Wayne and Kaylea

DEFENDING A CASTLE

Structure

Castles were usually located on sites that could be easily defended, such as rocky crags, river bends, or islands. They had turrets (little towers on top of the castle walls) thick walls, battlements (and were located on sites that could easily be defended. They were set up so they could see in all directions, most castles had artificially created hills and a moat. The moat was a pond or lakelike pool that the castle was surrounded by.

Towers

Castles often had a square wooden tower called a keep or a dungeon. It was several stories high with several floors. The keep was the best protected building and served in the castle defence. Sometimes the ones who owned the castle would stay in the keep for safety. The keep was also used as a lookout and was the last refuge for defending a castle. It was usually made out of wood, but at the end of the 11th century they were made with either stone or brick. The castle also had battlements which were fighting platforms along the crest of the curtain walls. These were located on the top of the keep. They consisted of a footlock also known as an alure. They had gaps of normal size in which an archer could shoot. Mural towers were towers that cut off a section of the wall where archers could shoot at their enemies from the side. This made the walls stronger because the archers could shoot people trying to climb the walls. Round towers,situated at the corners of a square castle, were the weak point of defence against enemies battering rams and also made it difficult for archers to see around.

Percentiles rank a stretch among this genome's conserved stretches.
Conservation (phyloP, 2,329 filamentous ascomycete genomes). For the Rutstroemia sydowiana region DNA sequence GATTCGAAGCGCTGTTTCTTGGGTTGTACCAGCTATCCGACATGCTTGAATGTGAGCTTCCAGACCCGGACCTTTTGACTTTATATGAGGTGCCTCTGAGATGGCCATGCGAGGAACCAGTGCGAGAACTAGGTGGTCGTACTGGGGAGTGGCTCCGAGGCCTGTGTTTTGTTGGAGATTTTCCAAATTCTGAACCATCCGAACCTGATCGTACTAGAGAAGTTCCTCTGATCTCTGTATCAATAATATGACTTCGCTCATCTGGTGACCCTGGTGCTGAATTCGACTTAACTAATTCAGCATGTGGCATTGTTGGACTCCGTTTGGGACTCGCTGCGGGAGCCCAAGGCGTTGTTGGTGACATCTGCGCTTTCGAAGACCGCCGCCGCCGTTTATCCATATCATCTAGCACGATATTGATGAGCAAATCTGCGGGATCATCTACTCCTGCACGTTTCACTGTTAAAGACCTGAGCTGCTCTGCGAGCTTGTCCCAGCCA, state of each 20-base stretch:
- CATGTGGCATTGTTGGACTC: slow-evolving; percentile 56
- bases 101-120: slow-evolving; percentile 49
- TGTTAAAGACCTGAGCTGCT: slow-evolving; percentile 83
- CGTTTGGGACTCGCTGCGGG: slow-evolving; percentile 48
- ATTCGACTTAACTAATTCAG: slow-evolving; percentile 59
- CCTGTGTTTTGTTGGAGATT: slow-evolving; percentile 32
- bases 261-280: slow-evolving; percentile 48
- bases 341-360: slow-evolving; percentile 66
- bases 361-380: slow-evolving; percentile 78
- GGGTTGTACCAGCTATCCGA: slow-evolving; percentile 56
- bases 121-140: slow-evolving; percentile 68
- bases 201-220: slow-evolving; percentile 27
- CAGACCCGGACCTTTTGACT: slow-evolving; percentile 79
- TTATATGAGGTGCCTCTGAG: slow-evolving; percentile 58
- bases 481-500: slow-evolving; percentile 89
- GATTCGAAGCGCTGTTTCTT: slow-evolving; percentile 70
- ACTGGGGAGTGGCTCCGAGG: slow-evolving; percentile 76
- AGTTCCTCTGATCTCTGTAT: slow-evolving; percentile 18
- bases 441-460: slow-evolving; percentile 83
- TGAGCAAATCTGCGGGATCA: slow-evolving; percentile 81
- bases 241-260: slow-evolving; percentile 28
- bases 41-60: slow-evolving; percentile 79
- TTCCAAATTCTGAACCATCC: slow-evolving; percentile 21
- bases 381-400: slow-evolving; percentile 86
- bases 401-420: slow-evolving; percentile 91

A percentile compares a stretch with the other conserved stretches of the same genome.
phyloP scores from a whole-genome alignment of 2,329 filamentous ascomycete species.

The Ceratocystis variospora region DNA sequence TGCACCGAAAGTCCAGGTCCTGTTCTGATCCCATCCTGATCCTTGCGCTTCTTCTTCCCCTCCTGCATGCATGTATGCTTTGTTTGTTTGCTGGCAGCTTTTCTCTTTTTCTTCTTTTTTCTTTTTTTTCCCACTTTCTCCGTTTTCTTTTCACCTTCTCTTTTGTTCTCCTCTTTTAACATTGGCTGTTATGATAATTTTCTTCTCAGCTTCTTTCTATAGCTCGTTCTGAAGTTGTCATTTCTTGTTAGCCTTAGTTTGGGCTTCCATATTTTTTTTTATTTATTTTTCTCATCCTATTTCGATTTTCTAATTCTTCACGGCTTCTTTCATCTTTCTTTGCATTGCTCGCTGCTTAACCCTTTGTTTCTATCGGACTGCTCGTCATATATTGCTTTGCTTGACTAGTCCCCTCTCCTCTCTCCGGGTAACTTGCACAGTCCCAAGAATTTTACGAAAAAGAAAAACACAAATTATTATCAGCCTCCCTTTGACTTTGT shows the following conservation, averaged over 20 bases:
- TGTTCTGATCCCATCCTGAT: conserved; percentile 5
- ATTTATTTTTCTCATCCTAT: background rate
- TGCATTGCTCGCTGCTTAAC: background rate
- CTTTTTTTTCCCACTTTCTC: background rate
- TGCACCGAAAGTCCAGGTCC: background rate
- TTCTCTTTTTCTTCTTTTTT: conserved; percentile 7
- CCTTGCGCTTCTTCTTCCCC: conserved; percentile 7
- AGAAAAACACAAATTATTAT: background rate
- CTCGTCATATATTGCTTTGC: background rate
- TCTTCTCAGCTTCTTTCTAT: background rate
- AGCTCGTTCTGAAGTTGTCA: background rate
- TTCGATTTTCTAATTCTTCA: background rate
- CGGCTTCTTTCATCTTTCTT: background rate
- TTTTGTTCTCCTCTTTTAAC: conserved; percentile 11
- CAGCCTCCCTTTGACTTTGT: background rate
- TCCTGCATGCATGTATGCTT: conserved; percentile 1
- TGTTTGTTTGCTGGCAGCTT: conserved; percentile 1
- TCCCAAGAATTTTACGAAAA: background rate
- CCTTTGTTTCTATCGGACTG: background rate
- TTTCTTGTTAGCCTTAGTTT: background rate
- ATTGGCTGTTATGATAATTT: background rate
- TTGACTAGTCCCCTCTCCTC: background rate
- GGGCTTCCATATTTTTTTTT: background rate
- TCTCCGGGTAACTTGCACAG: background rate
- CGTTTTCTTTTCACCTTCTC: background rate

Taking Over A Castle

In the medieval times there were many ways of gaining control of a castle. The first way would be to knock down parts of the castle, and hope that they would surrender. People in the castle were also bribed to let soldiers enter the castle unnoticed. The third way of gaining control of a castle would be to wait and let the people in the castle run out of resources or starve to death. The enemy might poison the well if they were able to get to it.

REFERENCE LIST

Gravett, Christopher. The Medievel World Knight. New York:Peter Bedrick Books. 1996

Smith, Beth/Canevari Green, Anne. Castles. Toronto:A First Book. 1988

The World Book Encyclopaedia. Chicago:World Book Inc. 1997